[Cultural Kaleidoscope] A Korean in Beijing

Last week I was in Beijing with a small group of Korean delegates, including Seoul National University`s President, Chung Un-Chan, for the annual BESETOHA (Beijing, Seoul, Tokyo and Hanoi) conference held at Beijing University. Four presidents from four major universities in East Asia delivered keynote speeches in their respective languages, with simultaneous interpretations, rather than in English - a gesture of cultural representation that served to express national pride.

Indeed, it was good to see dignitaries from the four East Asian countries so full of national pride and confidence, each for their own reasons. For the Chinese delegates, it was likely due to their recent economic growth and rosy prospects for the future, with a big country of approximately 1.35 billion people it is an enormous market of unrealized potential. The Japanese were no doubt confident because their nation is recuperating fast after recent years of economic recession and their role in Asia is once again becoming important, especially as they still enjoy a great deal of support from the United States. The Vietnamese delegates were as confident as ever, as their country is proudly emerging as an economic force at a very rapid pace. The Korean representatives also had reason to be confident, given Korea`s remarkable achievements.

Yet, when a Chinese scholar abruptly asserted that world domination by the United States is in decline while the power of China is on the rise, Japanese scholars did not seem to agree. The Japanese were taciturn and did not say anything provocative, but I could sense a sharp tension between China and Japan over the hegemony of East Asia. Of course, they were all worldly, sophisticated and learned men, so there were no serious clashes of opinion or harsh words exchanged. Nonetheless, I could not help but detect a subtle rivalry between representatives of these two neighboring countries on certain international issues.

This was precisely the moment when I felt the sharp pangs of concern that accompany an identity crisis. While China and Japan sized each other up and warily broached political issues, Korea had to remain in the background. Korea might be strategically important both to China and Japan, but other than that it seems to hold no particular measure of significance. It was frustrating to be reminded that Korea is just a small peninsula caught between China and Japan, and often affected by their power struggles. There`s no escaping the fact that, while we all share similarities, we are all vastly different politically and in the way we are seen on the world stage.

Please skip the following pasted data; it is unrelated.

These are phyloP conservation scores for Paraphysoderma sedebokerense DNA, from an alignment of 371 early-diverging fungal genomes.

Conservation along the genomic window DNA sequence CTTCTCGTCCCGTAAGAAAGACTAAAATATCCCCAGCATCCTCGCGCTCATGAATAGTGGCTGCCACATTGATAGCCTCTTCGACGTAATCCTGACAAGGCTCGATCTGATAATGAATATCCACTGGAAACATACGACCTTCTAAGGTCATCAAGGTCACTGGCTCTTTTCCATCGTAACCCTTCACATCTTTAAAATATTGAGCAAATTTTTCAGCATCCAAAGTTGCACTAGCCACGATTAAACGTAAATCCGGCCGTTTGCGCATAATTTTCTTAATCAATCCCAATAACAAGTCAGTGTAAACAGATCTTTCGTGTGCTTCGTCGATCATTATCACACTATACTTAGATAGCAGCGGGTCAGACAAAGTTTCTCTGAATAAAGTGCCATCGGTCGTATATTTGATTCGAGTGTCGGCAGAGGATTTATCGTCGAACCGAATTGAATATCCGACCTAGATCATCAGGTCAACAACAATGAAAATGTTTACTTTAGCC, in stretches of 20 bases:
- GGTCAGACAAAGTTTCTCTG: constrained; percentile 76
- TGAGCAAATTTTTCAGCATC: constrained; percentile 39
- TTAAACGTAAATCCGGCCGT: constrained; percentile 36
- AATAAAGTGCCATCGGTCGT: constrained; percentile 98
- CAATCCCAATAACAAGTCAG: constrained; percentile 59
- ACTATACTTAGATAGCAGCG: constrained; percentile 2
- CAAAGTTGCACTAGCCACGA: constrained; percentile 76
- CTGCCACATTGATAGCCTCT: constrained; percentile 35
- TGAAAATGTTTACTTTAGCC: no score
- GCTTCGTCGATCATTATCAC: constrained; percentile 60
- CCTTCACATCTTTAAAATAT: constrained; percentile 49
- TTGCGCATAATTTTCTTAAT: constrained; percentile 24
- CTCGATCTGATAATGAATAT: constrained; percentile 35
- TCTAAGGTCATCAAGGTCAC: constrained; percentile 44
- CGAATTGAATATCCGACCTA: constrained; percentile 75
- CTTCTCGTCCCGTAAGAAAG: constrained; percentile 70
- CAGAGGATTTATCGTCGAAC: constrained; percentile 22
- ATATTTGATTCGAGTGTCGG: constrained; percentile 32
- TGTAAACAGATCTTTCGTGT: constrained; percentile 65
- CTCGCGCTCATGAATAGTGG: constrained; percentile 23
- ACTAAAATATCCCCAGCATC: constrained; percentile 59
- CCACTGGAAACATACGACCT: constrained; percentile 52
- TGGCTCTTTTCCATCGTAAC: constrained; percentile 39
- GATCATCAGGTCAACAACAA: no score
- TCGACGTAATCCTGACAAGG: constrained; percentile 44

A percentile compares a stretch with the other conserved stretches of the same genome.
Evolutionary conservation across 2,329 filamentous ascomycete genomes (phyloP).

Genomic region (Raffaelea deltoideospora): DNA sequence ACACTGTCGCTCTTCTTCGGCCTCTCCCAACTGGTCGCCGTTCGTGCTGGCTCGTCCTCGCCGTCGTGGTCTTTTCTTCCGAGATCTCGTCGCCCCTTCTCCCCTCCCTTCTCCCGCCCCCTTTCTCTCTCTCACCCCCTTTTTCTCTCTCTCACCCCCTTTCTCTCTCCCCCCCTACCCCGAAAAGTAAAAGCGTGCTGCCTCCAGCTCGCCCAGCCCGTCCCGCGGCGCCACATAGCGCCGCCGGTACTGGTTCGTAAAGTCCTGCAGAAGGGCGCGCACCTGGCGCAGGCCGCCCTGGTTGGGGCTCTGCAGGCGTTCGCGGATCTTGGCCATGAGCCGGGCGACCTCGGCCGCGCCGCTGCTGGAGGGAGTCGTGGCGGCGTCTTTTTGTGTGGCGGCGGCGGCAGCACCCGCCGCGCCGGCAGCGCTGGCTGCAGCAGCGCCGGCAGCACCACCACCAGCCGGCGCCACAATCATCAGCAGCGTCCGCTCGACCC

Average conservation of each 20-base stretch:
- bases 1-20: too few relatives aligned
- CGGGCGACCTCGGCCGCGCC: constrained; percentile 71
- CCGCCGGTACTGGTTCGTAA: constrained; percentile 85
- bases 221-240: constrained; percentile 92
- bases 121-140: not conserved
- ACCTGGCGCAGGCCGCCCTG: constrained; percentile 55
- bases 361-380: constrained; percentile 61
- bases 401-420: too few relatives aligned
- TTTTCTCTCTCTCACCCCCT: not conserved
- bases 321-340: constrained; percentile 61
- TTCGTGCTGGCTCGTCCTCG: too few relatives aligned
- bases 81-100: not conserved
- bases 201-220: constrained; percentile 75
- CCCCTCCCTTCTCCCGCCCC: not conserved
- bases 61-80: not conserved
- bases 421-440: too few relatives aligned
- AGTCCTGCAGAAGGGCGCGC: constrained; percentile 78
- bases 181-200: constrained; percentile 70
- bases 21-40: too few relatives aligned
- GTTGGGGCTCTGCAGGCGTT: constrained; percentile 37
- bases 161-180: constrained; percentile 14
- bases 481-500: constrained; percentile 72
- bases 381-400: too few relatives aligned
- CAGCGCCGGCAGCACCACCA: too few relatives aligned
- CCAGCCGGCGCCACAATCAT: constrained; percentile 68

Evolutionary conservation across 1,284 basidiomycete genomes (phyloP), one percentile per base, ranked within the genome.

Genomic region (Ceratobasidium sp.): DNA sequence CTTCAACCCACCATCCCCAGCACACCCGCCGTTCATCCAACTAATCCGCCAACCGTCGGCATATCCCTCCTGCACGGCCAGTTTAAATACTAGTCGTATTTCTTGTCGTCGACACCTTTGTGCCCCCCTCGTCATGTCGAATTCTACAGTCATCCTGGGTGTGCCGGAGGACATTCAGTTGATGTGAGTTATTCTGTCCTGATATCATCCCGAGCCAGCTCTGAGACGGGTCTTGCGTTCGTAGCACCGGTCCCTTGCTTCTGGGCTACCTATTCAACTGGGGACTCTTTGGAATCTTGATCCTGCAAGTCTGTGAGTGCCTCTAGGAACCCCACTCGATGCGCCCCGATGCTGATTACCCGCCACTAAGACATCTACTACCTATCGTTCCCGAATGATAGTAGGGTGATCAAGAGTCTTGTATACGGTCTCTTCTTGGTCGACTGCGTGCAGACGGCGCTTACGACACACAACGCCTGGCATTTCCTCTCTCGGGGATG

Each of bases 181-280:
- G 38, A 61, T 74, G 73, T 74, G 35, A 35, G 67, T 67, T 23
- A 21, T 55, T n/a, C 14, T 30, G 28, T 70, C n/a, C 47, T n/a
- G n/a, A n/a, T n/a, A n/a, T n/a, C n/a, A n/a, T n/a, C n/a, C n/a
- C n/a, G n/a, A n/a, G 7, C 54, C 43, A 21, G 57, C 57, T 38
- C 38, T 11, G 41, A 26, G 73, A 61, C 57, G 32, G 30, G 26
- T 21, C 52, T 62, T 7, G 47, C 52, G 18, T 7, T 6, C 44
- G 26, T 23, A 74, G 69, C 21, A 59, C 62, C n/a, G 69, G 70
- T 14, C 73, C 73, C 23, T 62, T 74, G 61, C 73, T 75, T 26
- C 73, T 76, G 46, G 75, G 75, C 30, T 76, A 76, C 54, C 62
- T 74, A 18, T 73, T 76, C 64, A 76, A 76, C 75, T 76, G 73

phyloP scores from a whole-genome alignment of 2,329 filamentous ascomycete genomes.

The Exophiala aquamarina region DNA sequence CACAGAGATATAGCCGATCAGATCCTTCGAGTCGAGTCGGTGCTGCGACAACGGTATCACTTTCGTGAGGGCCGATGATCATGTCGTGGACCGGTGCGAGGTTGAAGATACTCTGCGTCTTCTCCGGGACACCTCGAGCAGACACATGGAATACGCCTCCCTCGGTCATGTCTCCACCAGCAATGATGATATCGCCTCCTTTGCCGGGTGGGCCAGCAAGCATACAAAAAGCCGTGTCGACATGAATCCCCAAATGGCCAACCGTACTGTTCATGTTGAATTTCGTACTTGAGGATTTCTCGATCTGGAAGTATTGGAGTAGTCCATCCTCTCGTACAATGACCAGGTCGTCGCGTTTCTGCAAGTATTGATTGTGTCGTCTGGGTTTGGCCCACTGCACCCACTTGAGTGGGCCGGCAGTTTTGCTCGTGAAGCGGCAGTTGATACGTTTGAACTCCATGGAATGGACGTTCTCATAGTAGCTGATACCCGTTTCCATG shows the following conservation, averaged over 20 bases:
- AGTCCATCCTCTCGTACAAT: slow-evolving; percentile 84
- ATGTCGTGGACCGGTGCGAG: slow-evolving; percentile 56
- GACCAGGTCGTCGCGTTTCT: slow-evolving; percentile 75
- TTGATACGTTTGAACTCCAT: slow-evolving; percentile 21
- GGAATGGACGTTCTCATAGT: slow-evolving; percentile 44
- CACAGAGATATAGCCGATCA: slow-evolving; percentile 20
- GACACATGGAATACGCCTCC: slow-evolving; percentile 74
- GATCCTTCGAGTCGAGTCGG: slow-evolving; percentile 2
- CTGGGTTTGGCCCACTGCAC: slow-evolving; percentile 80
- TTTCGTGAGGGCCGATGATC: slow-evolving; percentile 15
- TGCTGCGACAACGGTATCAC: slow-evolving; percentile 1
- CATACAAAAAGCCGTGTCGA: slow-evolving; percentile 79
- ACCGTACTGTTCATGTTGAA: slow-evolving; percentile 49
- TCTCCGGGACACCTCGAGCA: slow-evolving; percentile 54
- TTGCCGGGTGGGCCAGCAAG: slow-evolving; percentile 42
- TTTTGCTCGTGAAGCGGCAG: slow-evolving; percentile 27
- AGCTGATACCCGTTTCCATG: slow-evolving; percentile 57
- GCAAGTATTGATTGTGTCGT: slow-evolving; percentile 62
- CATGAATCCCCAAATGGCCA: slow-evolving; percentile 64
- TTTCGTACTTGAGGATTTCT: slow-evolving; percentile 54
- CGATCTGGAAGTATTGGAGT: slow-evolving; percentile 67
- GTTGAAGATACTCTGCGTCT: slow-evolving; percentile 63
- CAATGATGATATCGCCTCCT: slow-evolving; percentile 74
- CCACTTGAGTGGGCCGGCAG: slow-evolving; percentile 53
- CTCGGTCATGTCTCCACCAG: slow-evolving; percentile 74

I become only too aware, as often happens at conferences in Beijing or Tokyo, that Korea is far from being the center of East Asia or the world. Perhaps Korea could try to be more conspicuous. For instance, the Roh administration should have agreed on a motto like, "Korea in the world" instead of "Korea, the hub of East Asia." The conference was a great success, and brought us all together in a congenial international academic environment; I was happy to see old friends again from both from the University of Tokyo and Beijing University. But when all was said and done I remained troubled by the invisibility of Korea, occasionally lost somewhere between China and Japan. After the conference that day, I roamed the streets of Beijing before treading a solitary road to the Forbidden City. Once inside, the enormous grandeur of that famous palace was overwhelming compared to a rather cozy Kyongbok Palace in Seoul. It made me feel somewhat alone and reflective.

How much I shake my head these days at reckless young people and ill-informed politicians in Korea who haven`t had much experience abroad and believe Korea to be well known and powerful in the world! How amused I am at their naivety in believing that Korea can do anything without the intervention of other countries! They only need look at a map to find out where we stand in the world, landlocked between two powerful countries, for that represents more than just our physical location. It has a cultural and historical dimension, too. This might be disheartening, but while our physical position will always remain the same, everything else can be changed. It is up to us to make it happen.

Dr. Kim is a professor of English and dean of the Language School at Seoul National University. - Ed.

By Kim Seong-kon

(Korea Herald 2004-12-1)